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Gusyev M.,National Graduate Institute for Policy Studies | Gadeke A.,German Federal Institute of Hydrology BfG Koblenz Germany | Cullmann J.,German Federal Institute of Hydrology BfG Koblenz Germany | Magome J.,Yamanashi University | And 3 more authors.
Journal of Flood Risk Management | Year: 2016

This flood hazard study is the first step towards linking global and local scales of flood risk assessment under the International Flood Initiative (IFI) Flagship Project. To simulate river discharges, we utilised a 600-arcsec grid block-wise TOP (BTOP) model to represent the global scale and constructed a local scale 15-arcsec grid BTOP model for the Rhine River basin. Both BTOP models showed similar statistical performances with observed daily river flows, especially for the 1993 and 1995 floods. For both scales, we calculated flood peak discharges using the Gumbel distribution with L-moments in R from the simulated BTOP daily discharges. The obtained flood peak discharges of both scales were comparable with available gauging station records. For the flood inundation simulation, the 600-arcsec flood peaks were disaggregated to the 15-arcsec scale as input to the Flood Inundation Model (FID), and the resulting 15-arcsec FID maps of 10-, 100- and 200-year return periods had similar extents with the existing official flood hazard maps of high, medium and low probability floods, respectively. These preliminary results demonstrate the possibility of obtaining an acceptable flood hazard assessment on a global scale and serve as a starting point for connecting global and local scales of flood risk assessment. © 2016 The Chartered Institution of Water and Environmental Management (CIWEM) and John Wiley & Sons Ltd. Source


Shrestha B.B.,International Center for Water Hazard and Risk Management Public Works Research Institute Tsukuba Japan | Okazumi T.,Overseas Project Division Policy Bureau Ministry of Land | Miyamoto M.,International Center for Water Hazard and Risk Management Public Works Research Institute Tsukuba Japan | Sawano H.,International Center for Water Hazard and Risk Management Public Works Research Institute Tsukuba Japan
Journal of Flood Risk Management | Year: 2015

In this study, a flood damage assessment method was proposed for the assessment of flood risk in data-poor river basins by using a physical-based numerical model, satellite-based information and socio-economic factors. The Pampanga river basin of the Philippines was selected for the case study. For the flood damage assessment, hazard characteristics, such as flood depth and duration, were computed using the rainfall runoff inundation model. Agriculture and households, which are major exposures in flood-prone areas, were taken into account for the flood damage assessment. The potential damage to agriculture was estimated by using the damage functions of agriculture and flood characteristics. The damage functions of agriculture for each growing stage were defined as the function of flood depth and duration. Field investigations and questionnaire surveys were conducted at the selected barangays (villages) in the Pampanga river basin to develop a methodology for household damage estimation. The damage estimation approach for damage to household buildings including assets, was developed based on the flood and household characteristics. The potential damage to house building and assets was estimated. The estimated damage of agriculture and households was compared with the reported values. © 2015 The Chartered Institution of Water and Environmental Management (CIWEM) and John Wiley & Sons Ltd. Source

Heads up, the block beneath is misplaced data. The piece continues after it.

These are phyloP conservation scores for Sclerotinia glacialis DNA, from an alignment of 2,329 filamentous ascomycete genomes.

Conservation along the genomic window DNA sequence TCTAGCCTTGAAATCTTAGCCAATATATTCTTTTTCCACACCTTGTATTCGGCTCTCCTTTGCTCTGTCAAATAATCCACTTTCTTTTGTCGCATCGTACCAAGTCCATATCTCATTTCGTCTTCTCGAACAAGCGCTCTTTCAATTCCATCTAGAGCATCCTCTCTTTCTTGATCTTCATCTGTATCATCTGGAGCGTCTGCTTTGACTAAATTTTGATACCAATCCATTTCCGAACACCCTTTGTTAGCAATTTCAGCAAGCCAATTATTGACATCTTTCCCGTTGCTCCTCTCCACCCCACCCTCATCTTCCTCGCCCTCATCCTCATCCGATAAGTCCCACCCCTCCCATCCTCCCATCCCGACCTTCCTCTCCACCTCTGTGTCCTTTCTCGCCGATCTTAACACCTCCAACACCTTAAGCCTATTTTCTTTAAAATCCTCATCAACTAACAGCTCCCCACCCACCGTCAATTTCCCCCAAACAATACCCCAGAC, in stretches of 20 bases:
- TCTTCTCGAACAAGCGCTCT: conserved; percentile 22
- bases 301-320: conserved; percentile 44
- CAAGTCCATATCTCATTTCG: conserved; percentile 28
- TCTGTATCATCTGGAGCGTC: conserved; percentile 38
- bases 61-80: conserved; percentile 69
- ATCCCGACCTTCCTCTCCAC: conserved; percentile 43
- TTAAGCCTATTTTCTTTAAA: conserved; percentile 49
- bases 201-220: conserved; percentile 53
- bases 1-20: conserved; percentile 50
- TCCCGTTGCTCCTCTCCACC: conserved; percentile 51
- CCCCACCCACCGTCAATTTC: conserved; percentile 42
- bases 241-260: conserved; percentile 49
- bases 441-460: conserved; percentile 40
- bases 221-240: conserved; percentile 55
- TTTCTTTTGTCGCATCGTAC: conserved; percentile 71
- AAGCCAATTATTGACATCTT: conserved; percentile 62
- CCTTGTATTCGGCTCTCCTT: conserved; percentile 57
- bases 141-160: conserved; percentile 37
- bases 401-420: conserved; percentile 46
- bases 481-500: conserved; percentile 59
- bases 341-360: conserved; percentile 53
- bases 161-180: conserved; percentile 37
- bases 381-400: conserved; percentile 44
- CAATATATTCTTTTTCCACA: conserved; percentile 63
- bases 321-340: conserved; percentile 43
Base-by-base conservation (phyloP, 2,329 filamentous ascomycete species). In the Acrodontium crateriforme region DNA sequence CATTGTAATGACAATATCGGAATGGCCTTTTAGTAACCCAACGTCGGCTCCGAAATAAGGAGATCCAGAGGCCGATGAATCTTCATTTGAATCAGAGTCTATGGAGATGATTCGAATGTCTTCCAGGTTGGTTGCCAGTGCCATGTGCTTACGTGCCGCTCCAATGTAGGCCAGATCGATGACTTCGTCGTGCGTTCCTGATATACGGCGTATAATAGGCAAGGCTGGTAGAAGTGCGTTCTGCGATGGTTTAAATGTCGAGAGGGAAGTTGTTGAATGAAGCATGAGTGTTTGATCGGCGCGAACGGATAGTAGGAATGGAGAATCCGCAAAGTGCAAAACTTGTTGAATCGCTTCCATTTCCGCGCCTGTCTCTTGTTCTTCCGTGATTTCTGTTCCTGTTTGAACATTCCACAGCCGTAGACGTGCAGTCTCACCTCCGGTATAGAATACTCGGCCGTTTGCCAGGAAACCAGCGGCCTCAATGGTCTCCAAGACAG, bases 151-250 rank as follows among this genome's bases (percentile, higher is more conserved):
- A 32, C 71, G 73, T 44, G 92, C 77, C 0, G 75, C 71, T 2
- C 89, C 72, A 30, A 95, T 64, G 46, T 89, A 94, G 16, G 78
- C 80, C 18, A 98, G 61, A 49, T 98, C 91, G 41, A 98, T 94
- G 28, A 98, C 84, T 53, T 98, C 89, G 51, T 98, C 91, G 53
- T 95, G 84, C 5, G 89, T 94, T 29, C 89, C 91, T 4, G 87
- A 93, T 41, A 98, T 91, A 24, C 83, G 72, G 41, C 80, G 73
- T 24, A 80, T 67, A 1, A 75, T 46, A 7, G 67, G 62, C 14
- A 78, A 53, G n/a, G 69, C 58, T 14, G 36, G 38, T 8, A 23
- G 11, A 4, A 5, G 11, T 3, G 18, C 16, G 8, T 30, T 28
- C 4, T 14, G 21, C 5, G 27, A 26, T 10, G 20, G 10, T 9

Sayama T.,International Center for Water Hazard and Risk Management Public Works Research Institute Tsukuba Japan | Tatebe Y.,International Center for Water Hazard and Risk Management Public Works Research Institute Tsukuba Japan | Tanaka S.,Kyoto University
Journal of Flood Risk Management | Year: 2015

A devastating flood disaster occurred in Thailand in 2011. In case of such large-scale flooding, it is important to predict the dynamics of inundation on a near real-time basis for safe evacuation. To predict widespread inundation, where both rainfall-runoff from surrounding mountains and rainfall on floodplains contribute to the event, this paper applied a rainfall-runoff-inundation (RRI) model to the entire Chao Phraya River basin (160000km2). Near real-time simulation was conducted for emergency responses with globally available dataset including satellite-based topography (HydroSHEDS derived from SRTM) and rainfall (TRMM 3B42RT) during the disaster. Post-flood simulation was also carried out with more local information. The RRI model was found capable of representing the peak inundation extent with an acceptable accuracy and correctly predicting a 1-month lasting inundation in the lower part of the basin. On the other hand, the prediction overestimated the river discharge by 40% and the inundation water level by 2m mainly due to the neglect of the evapotranspiration effect. The post-flood simulation improved its accuracy by up to 10% for river discharges and 1m for peak inundation water levels, but it did not lead to better agreement of flood extents with those based on the remote sensing. Further study is recommended to improve accuracy for modelling of spatial extent of flooding. Furthermore, sensitivity analysis with different input suggested what information should be prioritised for emergency response-type flood simulations. © 2015 The Chartered Institution of Water and Environmental Management (CIWEM) and John Wiley & Sons Ltd. Source

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